Bayern Munich have "no more excuses", interim captain Thomas Mueller told AFP after veteran German coach Jupp Heynckes took over as manager of the Bundesliga champions.
Heynckes, 72, came out of retirement to take charge of the squad -- his fourth stint with Bayern -- when Carlo Ancelotti was sacked after a stinging 3-0 defeat to Paris Saint-Germain in the Champions League.
"A change of coach always releases energy, and I think we, the players, must now give a lot of ourselves. There are no more excuses," said Mueller, at the Ingolstadt headquarters of Audi, a major sponsor of the club.
"The sacred fire is still there with Jupp Heynckes, he has given off a lot of energy since Monday with his team of coaches," the striker added.
Heynckes has reunited the coaching team which in 2013 helped steer Bayern to win the only ever treble of the Bundesliga, Champions League and German Cup titles.
According to the German press, the Bayern stars were critical of Ancelotti's soft training methods, but Mueller said the team have enjoyed the sessions under Heynckes.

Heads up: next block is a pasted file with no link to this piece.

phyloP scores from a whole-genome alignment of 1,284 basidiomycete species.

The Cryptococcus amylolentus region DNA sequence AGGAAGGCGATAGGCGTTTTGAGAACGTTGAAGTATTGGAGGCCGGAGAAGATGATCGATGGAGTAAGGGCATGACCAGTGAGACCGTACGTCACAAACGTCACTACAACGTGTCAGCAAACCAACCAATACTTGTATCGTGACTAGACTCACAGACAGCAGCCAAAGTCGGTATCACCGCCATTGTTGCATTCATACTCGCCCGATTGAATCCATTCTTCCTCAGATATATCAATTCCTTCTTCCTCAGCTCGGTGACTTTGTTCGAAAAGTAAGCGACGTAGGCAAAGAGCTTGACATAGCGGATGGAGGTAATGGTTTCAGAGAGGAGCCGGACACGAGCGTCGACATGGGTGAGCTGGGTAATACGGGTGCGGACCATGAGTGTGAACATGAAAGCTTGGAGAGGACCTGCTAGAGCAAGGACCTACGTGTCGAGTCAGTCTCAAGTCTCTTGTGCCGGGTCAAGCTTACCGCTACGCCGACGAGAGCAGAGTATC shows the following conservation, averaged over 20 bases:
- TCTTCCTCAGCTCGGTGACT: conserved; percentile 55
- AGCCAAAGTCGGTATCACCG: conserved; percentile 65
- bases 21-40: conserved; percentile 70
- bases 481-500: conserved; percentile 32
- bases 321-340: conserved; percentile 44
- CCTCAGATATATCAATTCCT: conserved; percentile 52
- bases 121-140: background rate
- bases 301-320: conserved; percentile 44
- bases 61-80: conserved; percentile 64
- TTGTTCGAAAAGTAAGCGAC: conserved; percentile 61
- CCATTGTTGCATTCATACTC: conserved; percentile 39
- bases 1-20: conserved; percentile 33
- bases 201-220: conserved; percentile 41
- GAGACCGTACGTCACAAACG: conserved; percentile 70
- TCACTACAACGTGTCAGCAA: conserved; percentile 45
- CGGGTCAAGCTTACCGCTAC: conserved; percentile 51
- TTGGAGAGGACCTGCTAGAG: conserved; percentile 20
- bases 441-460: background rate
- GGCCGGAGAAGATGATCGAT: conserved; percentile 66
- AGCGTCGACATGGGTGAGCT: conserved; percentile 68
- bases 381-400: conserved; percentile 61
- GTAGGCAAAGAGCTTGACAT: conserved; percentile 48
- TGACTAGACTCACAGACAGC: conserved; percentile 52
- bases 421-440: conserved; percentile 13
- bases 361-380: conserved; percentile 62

"So far we've trained very well," he said. "We had two intensive sessions and we had a lot of fun."
Bayern are currently second in the Bundesliga, but already five points behind leaders Borussia Dortmund after just seven matches. The defeat in Paris also brought into question the team's ability to play at the highest European level.
Asked about the changes needed following Ancelotti's dismissal, Mueller laughed, saying: "What to change? The results!"
Mueller is the current captain of Bayern in the absence of injured goalkeeper Manuel Neuer, but the German international was not in Ancelotti's starting eleven as he struggled to find a role in the Italian's system.
Explaining the team's poor start by their standards, he said: "There are things that have not been 100 percent successful.
"In the last two matches of the Bundesliga, we led 2-0 twice and we drew both matches 2-2. Each time there were individual faults, perhaps due to difficulties in concentration, but we now have to be more rigorous collectively."